A sober and comprehensive view of the whole subject in its true light, cannot but leave the impression that a healthy abhorrence of debt in the public mind would be one of the greatest steps towards social, civil, and political prosperity. Too often have I witnessed with sorrow and regret the extent to which this system of usury has shriveled and shrouded minds, otherwise acute and intelligent, in a mist of impenetrable gloom. Too often bave I beard with pain and surprise its shiftless arguments reduced to the necessity of ignoring all charity and all faith.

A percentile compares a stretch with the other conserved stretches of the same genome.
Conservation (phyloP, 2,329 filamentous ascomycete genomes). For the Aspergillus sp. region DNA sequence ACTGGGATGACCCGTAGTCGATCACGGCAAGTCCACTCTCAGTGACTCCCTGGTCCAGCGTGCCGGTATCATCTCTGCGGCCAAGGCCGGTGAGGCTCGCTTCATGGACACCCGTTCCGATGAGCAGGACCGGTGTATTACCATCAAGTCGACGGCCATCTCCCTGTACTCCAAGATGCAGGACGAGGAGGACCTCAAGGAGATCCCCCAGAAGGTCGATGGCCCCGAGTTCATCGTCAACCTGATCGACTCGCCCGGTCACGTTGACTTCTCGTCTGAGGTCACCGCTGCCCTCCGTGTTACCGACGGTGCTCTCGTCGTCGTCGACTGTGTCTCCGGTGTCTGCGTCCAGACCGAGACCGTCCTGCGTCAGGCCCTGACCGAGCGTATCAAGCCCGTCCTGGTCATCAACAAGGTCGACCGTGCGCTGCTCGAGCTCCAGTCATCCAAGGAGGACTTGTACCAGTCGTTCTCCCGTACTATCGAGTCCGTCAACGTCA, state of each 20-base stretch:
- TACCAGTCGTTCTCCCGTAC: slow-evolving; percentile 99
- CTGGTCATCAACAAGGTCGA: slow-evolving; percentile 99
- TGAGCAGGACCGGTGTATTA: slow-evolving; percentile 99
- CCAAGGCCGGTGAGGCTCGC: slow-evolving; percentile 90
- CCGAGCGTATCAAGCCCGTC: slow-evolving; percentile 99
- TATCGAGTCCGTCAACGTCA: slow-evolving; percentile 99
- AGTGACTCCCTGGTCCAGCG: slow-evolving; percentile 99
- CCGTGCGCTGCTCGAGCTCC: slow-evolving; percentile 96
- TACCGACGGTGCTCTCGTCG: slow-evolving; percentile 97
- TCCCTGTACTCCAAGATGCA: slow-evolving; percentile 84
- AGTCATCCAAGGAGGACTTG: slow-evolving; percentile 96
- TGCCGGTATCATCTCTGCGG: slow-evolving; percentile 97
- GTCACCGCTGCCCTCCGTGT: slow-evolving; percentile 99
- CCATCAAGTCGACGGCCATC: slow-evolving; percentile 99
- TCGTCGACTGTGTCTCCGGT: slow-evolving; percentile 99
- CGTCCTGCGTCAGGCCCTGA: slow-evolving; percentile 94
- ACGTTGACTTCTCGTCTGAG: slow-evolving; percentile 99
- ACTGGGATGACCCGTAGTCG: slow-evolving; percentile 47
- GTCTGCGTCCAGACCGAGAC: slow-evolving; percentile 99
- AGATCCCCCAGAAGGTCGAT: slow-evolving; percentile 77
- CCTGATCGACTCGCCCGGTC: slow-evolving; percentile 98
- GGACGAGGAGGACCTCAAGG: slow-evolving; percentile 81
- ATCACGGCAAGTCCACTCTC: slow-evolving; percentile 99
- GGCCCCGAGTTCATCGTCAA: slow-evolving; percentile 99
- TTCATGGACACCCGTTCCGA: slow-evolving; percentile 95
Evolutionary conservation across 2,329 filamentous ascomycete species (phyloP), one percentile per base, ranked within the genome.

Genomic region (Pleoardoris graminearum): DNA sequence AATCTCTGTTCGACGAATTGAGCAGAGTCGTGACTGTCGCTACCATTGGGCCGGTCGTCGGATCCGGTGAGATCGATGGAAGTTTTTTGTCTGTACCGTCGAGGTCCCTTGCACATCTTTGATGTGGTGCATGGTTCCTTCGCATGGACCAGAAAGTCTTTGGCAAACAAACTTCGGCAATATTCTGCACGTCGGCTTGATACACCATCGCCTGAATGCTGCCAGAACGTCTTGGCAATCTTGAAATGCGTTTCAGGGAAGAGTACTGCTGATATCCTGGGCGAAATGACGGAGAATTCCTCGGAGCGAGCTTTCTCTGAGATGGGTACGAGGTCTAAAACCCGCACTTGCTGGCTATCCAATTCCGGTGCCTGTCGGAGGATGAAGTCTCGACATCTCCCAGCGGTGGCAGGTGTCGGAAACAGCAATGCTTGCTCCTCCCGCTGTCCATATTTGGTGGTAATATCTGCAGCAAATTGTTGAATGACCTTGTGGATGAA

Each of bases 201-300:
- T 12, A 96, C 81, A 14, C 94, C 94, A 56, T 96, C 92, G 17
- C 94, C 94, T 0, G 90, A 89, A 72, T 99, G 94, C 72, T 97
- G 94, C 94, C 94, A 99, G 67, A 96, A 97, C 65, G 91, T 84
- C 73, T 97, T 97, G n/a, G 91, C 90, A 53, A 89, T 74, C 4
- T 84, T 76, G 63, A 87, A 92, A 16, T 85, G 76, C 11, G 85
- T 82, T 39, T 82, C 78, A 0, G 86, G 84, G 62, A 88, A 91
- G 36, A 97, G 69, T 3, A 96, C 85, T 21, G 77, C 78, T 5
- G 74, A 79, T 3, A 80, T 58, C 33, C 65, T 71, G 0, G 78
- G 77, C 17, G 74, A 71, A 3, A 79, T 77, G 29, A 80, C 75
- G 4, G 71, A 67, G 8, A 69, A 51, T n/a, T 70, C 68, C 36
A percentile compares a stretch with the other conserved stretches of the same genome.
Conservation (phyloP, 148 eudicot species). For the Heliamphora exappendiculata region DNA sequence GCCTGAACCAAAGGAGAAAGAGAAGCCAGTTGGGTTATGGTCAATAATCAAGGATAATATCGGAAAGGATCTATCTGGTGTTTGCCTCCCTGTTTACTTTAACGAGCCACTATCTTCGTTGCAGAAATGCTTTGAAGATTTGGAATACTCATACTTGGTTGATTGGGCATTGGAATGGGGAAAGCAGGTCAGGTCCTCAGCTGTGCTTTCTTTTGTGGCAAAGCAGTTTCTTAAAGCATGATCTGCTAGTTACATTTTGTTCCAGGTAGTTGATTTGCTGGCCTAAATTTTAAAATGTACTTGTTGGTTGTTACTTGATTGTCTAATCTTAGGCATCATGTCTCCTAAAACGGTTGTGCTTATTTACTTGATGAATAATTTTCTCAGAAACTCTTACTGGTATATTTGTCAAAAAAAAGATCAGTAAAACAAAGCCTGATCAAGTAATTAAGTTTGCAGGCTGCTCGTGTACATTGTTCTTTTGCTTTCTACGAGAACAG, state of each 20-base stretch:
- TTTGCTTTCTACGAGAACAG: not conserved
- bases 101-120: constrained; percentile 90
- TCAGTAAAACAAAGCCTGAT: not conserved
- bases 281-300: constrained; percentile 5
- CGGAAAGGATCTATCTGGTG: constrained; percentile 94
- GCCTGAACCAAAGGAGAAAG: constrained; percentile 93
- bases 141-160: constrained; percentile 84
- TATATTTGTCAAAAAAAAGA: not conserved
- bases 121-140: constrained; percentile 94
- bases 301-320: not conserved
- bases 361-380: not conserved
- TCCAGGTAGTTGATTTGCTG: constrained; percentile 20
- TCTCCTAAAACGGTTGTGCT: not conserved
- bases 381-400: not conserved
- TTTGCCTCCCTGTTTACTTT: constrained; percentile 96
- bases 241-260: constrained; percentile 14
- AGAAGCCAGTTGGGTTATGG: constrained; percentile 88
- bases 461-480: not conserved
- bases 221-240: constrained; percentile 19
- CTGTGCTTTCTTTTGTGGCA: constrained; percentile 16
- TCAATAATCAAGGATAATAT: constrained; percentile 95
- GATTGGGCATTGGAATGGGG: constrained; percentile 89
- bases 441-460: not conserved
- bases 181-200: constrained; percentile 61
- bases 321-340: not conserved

From all that bas been stated, it appears that any legal enactments 'which would tend to arrest the powers of borrowing on interest are worthy of our most serious consideration. The race of lenders are those who offer the temptations to borrowers, and for obvious reasons the Scripture anti-usury laws are mainly directed against them. The words of the statute of Queen Elizabeth, that the “vice of usury abounds to the utter undoing of many gentlemen, merchants, occupiers, and others, and to the importable hurt of the commonwealth,” may be applied as truly at the present time. The whole question, therefore, is one which comes most appropriately under legislative review. That would be a most salutary and merciful enactment which would destroy the present facilities of contracting debt; which would secure the uninterrupted possession of property; which would liberate the vast sums now locked up in mortgage; which would insure the employment of capital in the bands of its proper owners, in the various paths of commerce, labor, and art; and which would compel the thousands and tens of thousands, who now live off the labors of their fellow men, to enter with willing heart and hand into the great field of production, thus at once blessing themselves by removing the source of endless disquietudes and troubles, and blessing their fellow creatures by adding to their stock of material comforts, and withholding from them the temptations to enter on a path at best but slippery and uncertain. Such enactments would no doubt be frequently violated, just the same as every other enactment which lays a restraint upon vicious practices. If that were a solid reason why no legislative action should be taken against usury, we should have no laws directed against theft, murder, or any other crime. The destruction of the paper money, the annihilation of the present credit system, and the practical arrest of usury or lending on interest, are the three great social problems which, sooner or later, the world will be called upon to solve.